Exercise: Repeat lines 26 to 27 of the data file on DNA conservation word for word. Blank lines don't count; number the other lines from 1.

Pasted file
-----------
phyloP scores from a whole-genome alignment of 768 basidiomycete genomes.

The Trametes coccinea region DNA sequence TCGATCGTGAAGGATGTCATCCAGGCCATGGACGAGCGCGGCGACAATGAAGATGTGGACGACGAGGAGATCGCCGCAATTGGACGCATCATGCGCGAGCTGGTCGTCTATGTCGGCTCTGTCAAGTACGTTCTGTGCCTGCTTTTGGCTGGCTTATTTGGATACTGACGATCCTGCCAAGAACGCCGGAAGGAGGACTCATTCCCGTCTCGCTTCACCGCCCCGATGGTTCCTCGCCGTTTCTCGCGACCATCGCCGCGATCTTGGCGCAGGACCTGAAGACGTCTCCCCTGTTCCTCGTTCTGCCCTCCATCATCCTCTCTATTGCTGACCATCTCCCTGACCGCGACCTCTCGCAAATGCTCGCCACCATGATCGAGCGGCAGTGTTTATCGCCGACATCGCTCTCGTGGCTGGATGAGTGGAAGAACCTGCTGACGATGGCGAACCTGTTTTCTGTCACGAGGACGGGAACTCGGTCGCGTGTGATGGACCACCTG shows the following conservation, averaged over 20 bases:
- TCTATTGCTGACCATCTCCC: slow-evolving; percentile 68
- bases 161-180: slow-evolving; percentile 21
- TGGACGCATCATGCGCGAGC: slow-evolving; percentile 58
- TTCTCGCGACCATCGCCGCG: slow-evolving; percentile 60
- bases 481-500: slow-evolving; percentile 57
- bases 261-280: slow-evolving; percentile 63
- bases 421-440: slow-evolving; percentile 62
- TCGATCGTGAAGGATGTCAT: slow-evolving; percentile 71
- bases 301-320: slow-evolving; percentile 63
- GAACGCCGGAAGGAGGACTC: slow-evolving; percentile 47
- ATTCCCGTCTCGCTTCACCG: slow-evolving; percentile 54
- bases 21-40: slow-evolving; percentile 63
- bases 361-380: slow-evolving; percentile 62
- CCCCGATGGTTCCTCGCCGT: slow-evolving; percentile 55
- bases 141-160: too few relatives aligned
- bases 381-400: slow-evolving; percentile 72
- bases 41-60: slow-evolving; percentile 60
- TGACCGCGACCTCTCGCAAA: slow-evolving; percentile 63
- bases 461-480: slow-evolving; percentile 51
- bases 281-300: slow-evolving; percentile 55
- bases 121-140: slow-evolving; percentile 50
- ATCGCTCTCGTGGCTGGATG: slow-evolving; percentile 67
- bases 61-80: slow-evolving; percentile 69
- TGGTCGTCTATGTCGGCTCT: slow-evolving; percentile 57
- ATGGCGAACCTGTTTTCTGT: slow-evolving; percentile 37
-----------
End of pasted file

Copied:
- TGGTCGTCTATGTCGGCTCT: slow-evolving; percentile 57
- ATGGCGAACCTGTTTTCTGT: slow-evolving; percentile 37